Report Forum Abuse
It looks like you're new here. If you want to get involved, click one of these buttons!
EGG Table Forum
Rules & Disclaimer
Salads and Dressings
Sauces, Rubs, Marinades
Soups, Stews, Chilis
Weight Loss Forum
Spreading the love this
with your EGG? Virginia Willis’ three course menu is perfect for a date night! February is also National Chocolate Lover’s Month, so don’t feel guilty if you’ve been cooking a little more
than usual on your EGG. If you’re looking for something a little more savory than chocolate, try some
Roasted Chicken Flatbread
Pork Tenderloin with Honey Mustard
Big Green Egg headquarters has moved - come visit our new showroom and check out the History of the EGG Museum and the
too! 3786 DeKalb Technology Parkway, Atlanta, GA 30340.
can you use hard woods
I love the smell of food cooked over wood. Can you use hard woods in place of charcoal? I am trying to find an affordable (and residential) wood burning grill.
I have never heard anyone talk about trying that -- at least not on a regular basis. I have never eaten anything grilled over a wood fire, but I eaten BBQ cooked over the coals from burned wood and it definitely not better than the food cooked over lump. Also, if you look at the BBQ Comps, there are lots of prizes won by folks cooking over lump, including a lot of folks with BGE's.[p]The Egg certainly does not have a very big fire box, for burning wood. You can get 30+ hours from a load of lump, but I would guess just a fraction of that for wood.[p]I really do not think that you would be disapointed with an Egg and lump.
The Naked Whiz
I've tried cooking with wood as a part of some other testing I was doing. You can't really cook over wood if you mean placing unburned wood in the Egg and burning it. You can't control the temperature very well. It will either stay low and smoke and produce creosote like nobody's business, or it will ignite and the temps will soar. I burned some wood in my small egg for about 2 hours and when I was done, the inside was coated with creosote and the daisy wheel was glued on. I had a time getting it off. [p]You could probably burn wood down to coals in a barrel and shovel the coals into the Egg, but it would be a lot of work and you would be constantly adding coals. [p]I suppose you could grill over burning wood chunks if you wanted, but you should give lump and chunks a try.[p]Good luck!
The Naked Whiz
Click on the link below for some fantastic information. If you want smoke flavor you can add hickory, maple, cherry,pecan, mesquite, guava wood and or alder wood chunks to the lump charcoal... (I am sure I am forgetting some more but you get the point). Lump Charcoal is the ticket the Big Green Egg shouldn't disappoint you.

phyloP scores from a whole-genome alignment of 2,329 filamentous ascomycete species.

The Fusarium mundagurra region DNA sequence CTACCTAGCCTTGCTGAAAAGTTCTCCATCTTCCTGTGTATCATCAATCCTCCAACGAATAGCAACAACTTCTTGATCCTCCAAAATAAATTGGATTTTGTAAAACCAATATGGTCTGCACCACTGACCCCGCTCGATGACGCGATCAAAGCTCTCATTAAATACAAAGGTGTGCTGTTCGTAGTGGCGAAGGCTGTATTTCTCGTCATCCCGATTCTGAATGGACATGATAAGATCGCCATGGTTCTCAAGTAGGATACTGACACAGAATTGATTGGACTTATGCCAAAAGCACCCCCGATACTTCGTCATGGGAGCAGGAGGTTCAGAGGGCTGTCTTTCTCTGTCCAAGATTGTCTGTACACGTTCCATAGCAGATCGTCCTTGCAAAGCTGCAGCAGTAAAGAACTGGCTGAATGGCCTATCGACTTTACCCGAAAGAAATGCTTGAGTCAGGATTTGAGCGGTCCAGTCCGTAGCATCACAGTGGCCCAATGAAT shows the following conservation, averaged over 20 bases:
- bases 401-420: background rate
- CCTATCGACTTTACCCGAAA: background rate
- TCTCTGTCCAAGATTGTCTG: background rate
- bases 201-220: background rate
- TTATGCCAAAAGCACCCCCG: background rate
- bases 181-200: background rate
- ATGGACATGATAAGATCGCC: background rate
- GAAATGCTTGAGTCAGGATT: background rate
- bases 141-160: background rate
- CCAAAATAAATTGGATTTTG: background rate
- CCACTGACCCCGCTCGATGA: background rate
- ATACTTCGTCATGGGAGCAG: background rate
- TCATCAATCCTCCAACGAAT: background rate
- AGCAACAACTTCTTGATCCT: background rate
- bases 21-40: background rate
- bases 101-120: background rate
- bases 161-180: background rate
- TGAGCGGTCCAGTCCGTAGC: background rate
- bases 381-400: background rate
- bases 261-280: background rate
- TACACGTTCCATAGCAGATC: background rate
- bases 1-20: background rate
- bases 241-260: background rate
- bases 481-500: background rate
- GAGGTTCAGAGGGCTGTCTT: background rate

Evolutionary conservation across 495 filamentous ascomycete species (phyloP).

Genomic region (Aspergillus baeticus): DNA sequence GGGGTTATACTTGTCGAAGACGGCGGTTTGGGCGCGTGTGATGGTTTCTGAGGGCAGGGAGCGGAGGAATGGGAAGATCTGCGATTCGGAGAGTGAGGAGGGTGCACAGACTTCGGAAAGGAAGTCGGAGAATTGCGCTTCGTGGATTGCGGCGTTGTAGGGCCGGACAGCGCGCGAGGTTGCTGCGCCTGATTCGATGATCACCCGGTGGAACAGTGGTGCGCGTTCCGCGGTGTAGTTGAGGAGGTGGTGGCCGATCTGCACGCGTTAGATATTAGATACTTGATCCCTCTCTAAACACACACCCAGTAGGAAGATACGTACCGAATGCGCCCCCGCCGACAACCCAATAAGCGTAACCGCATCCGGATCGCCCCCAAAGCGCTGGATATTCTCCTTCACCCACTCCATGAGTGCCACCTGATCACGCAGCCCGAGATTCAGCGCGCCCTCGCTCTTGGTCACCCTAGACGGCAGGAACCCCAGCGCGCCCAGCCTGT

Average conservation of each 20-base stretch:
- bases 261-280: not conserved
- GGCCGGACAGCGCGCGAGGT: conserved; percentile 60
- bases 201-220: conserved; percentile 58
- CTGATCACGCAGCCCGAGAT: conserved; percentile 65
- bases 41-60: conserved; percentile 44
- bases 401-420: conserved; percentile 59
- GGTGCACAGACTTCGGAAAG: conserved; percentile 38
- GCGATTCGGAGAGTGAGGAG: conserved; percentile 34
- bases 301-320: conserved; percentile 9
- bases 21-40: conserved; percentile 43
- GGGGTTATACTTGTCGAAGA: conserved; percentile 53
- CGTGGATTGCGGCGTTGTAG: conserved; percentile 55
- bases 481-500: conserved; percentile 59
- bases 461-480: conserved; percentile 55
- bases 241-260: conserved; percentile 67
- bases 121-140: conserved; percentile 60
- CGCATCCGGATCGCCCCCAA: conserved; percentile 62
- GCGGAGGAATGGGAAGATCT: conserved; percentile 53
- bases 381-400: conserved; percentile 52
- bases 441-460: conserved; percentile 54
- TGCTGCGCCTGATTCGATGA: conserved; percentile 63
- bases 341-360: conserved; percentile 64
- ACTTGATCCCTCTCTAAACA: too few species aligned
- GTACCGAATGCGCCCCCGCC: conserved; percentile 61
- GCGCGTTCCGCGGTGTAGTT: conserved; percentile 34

i tried using wood when i first bought my egg.... it works ok but you have to let it burn down to coals ,,, just like ya would when you cook on a campfire....it didn't take me too long to figure out that lump( and using some chunks of wood with the flavor you like) is the way to go... for the following reasons...a) ease of use b) can be re-lighted c)can control the fire with precise accuracy...one of these days i'm gonna experiment with making my own charcoal(fortunately, i own 12 acres of hardwood forest)...once my pallet of wicked good charcoal runs out....hope this helps... rr
I too have been interested in making my own charcoal. How will you do it???? I have read in the past that if you use a 30 gal. drum inside a 55 gal drum, you can make your own. We too have 10 acres with tons of oak...I would like to try my hand at it with some of our downed oaks, Cathy
what you love about the smell of food cooked over wood has got to be the smoke....[p]hardwood charcoal is made from wood, and since it has all the less desirable stuff driven off during its manufacture, you won't generate creosote and horrible smoke if you use it. you then can introduce wood chunks to add smoke as you see fit.[p]the chiminea has a removable chimney, and comes with a grate to put over the hole, so you can fire it up and cook on it. i've only done popcorn, but ostensibly, the idea is that you can cook over it like a camp fire. [p]if what you like is smoke, then the BGE probably gives you the most flexibility.[p]the big reason i think cooking with regular wood doesn't work is that the egg is designed to control temp. lid shut, it is airtight except for what air comes in the lower vent. [p]an open fire, like a campfire, needs a ton of oxygen to burn cleanly and vent the creosote. i think if you really wanted an open campfire in the egg, that means dome ope, no temp control, and the risk of burning the upper gasket, etc.[p]in short, if you like smoke, the egg will certainly give it to you. you don't need a wood fire for that . in fact, if you like smoke, you can get it on more of your food than you could doing it over an open fire. you can't do great pizza on a campfire, but you can in the egg.
ed egli avea del cul fatto trombetta -Dante
i was planning on using the same method..... there's ton's of info on making charcoal on the net.... some guys on here gave me links to homemade charcoal production a few years ago...it seems really simple.... i love fire and smoke... lol... if i can find a 30 gal drum...( the hard part)... 55 gal drums are everywhere....stay in touch .... let me know if ya try it and how it works.... i'm swapmed with other projects right now( gettin wood for the winter being one of 'em)...ray
Powered by Vanilla